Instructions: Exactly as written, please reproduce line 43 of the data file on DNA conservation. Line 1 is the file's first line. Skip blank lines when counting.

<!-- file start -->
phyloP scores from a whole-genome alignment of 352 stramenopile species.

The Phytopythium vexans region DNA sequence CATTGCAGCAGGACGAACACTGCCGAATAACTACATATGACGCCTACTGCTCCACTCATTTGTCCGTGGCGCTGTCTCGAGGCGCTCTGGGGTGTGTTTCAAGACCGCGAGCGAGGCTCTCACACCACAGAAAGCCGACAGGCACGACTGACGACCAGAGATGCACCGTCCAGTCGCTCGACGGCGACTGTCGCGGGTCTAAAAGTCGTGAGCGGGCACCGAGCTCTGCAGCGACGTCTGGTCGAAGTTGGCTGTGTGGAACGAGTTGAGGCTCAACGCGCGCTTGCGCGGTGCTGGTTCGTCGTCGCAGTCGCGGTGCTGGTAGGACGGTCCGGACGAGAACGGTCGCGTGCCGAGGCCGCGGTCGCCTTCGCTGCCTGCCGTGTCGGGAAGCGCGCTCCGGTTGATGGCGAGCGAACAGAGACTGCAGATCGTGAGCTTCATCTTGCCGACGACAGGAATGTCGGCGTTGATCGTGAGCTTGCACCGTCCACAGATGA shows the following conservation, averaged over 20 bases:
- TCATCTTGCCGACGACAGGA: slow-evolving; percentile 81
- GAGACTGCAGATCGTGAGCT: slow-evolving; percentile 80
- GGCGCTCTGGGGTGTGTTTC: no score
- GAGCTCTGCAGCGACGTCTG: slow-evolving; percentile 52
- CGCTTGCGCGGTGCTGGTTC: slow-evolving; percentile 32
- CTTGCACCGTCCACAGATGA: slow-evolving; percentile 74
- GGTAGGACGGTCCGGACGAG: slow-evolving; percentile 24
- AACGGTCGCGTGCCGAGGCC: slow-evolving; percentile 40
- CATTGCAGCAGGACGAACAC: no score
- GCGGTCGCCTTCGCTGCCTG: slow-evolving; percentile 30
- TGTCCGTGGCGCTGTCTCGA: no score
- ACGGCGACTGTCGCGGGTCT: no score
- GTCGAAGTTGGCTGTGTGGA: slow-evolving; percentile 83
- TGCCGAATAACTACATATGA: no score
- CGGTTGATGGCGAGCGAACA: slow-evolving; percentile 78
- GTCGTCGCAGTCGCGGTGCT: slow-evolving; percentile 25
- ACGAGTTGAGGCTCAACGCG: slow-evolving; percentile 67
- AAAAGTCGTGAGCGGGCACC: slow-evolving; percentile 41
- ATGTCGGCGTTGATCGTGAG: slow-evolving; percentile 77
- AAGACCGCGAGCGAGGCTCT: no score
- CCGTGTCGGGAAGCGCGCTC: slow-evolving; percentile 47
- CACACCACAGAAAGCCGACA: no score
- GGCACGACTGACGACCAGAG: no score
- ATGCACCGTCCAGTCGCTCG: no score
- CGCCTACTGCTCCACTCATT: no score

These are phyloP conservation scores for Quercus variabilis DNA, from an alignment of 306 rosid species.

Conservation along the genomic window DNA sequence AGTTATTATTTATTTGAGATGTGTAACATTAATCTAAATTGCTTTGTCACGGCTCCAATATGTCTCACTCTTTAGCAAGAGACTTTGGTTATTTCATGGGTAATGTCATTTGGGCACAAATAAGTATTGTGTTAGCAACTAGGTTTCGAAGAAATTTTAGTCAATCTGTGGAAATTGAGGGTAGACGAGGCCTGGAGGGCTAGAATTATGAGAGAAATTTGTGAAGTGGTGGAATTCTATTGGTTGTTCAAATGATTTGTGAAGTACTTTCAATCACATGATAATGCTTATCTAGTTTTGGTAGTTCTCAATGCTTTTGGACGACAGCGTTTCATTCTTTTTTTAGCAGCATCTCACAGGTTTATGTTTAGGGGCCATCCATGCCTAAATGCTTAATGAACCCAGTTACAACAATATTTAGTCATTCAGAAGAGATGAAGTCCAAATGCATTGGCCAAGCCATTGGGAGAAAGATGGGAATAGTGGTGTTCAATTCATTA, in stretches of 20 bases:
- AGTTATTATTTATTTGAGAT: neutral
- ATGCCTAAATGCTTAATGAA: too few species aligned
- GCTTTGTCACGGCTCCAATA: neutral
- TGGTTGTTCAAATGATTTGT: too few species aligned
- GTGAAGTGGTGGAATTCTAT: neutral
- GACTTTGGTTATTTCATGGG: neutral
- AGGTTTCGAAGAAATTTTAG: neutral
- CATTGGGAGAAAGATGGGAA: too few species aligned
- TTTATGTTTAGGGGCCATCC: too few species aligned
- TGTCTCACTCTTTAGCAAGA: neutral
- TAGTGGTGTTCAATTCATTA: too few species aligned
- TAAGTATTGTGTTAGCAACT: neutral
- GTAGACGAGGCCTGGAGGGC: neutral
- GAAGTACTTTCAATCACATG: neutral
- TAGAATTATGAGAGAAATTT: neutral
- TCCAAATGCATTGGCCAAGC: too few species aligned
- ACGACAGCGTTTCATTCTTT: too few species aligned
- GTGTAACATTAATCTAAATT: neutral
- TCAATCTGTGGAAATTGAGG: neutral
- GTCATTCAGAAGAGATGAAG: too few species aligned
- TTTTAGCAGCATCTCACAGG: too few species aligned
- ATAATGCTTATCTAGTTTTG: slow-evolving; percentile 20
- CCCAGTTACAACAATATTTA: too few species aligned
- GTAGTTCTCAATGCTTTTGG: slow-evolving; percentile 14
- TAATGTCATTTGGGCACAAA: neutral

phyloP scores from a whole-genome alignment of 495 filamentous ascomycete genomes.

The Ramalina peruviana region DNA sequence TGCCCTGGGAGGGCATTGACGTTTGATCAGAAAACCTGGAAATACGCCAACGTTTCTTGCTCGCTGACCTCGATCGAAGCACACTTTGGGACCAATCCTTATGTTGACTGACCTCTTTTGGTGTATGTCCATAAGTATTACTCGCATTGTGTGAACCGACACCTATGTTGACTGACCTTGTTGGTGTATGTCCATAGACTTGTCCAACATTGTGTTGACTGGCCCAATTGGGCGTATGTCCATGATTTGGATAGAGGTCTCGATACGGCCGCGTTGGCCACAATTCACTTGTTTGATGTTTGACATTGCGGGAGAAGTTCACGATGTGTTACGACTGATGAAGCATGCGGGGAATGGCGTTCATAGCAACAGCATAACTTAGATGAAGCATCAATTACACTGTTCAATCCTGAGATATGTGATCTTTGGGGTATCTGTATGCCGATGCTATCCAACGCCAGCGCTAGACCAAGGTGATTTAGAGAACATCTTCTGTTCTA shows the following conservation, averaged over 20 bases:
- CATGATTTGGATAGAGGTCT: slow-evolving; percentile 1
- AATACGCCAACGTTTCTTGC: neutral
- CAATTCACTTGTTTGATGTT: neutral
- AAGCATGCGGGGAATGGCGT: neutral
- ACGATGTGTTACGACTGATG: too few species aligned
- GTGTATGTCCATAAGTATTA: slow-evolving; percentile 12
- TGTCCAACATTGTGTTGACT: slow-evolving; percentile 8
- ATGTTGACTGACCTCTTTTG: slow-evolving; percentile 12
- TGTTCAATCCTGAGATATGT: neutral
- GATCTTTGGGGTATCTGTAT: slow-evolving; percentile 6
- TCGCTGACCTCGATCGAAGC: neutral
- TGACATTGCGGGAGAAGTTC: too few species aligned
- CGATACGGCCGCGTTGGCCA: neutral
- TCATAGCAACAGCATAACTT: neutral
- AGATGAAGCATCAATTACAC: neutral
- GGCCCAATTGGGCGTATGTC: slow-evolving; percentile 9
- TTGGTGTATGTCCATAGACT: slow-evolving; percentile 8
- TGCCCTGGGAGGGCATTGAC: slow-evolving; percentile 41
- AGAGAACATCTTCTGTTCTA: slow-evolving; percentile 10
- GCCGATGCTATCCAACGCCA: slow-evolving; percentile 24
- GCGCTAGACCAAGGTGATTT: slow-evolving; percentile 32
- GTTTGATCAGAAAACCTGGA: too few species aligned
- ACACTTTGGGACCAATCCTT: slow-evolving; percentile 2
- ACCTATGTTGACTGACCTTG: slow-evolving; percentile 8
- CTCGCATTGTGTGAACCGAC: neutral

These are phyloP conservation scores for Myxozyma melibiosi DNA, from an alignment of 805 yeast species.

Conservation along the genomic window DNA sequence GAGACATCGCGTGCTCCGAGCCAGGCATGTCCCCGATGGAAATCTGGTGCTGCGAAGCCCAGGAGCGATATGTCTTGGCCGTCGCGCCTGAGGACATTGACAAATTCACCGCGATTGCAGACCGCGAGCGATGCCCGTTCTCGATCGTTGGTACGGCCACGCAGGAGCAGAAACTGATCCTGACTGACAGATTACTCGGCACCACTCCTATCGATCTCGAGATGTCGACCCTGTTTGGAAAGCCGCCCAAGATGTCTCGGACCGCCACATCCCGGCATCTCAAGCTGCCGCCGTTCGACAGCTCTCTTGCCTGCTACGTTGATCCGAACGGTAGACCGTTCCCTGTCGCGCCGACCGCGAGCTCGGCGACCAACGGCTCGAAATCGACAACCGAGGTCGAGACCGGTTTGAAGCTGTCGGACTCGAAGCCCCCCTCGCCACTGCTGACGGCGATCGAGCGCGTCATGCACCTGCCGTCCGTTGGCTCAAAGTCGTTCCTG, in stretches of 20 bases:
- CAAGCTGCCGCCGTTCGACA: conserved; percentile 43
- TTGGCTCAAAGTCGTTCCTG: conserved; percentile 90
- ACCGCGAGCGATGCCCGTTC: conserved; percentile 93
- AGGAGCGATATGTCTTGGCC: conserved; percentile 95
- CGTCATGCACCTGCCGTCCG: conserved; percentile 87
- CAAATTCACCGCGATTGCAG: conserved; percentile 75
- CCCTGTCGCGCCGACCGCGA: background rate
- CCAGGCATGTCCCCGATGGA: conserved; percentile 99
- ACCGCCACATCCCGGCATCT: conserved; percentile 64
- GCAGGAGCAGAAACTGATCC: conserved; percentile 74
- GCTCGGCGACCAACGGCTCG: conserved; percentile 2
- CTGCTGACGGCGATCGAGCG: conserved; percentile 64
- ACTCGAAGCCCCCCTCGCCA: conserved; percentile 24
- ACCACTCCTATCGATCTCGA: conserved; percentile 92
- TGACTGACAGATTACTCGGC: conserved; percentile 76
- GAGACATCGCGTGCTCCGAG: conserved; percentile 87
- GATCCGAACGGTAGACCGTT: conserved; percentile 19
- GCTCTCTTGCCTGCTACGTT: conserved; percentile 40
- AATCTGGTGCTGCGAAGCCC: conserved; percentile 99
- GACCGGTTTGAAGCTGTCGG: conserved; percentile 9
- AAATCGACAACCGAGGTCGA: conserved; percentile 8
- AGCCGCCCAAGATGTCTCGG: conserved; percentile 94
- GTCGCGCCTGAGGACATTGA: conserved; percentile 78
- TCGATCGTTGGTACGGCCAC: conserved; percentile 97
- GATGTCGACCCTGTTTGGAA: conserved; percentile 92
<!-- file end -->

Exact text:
- GAAGTACTTTCAATCACATG: neutral